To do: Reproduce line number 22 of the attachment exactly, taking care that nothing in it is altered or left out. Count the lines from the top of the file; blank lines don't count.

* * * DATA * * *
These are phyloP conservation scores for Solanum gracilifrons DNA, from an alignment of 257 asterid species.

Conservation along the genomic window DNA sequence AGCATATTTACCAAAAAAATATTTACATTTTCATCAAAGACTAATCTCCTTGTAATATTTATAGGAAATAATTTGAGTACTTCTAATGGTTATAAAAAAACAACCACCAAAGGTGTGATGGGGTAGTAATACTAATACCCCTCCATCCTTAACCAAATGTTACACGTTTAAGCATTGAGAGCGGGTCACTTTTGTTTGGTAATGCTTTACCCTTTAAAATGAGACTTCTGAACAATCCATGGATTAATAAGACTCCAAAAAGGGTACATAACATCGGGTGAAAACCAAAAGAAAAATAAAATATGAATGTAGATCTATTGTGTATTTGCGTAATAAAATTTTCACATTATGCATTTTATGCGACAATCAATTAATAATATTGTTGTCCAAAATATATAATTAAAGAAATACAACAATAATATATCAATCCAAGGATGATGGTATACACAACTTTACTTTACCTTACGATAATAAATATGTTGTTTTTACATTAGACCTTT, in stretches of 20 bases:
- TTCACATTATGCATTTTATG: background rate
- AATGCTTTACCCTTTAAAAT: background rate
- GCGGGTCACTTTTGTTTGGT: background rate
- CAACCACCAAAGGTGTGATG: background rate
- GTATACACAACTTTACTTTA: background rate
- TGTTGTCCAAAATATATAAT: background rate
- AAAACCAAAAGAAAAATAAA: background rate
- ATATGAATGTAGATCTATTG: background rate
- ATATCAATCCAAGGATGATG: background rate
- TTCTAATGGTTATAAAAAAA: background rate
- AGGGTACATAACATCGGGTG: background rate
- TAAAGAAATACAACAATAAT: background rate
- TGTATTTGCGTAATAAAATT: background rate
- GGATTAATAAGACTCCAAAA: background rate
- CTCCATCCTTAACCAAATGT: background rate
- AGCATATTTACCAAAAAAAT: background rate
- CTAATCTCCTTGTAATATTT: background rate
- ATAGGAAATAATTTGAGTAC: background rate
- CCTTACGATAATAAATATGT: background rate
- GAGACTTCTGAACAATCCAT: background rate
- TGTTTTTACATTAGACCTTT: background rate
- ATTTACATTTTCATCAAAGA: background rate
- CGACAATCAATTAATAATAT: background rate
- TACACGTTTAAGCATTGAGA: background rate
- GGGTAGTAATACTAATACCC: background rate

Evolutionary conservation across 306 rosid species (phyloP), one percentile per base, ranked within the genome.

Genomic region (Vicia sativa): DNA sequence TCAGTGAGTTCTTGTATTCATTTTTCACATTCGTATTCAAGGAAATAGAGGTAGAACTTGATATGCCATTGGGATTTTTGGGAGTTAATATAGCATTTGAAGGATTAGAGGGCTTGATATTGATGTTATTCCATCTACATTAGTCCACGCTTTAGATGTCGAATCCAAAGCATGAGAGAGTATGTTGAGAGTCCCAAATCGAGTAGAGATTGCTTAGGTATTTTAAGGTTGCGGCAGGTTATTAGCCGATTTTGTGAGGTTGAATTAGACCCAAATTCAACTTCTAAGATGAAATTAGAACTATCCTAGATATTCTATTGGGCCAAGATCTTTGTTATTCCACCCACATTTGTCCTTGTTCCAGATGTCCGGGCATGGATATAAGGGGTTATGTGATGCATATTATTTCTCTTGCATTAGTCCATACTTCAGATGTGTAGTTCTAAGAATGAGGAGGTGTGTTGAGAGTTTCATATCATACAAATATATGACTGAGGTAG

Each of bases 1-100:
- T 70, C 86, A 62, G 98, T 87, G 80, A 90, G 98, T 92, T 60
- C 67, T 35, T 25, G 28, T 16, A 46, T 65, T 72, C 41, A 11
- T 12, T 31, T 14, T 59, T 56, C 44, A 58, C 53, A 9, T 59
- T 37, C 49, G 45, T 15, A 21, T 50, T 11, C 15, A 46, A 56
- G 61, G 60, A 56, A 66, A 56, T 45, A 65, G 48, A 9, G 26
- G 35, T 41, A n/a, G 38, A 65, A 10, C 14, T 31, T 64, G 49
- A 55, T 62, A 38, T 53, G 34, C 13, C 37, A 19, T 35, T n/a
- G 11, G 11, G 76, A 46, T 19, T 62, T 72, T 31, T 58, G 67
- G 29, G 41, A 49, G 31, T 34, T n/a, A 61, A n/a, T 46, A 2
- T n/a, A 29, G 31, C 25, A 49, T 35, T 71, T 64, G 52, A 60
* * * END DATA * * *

- GAGACTTCTGAACAATCCAT: background rate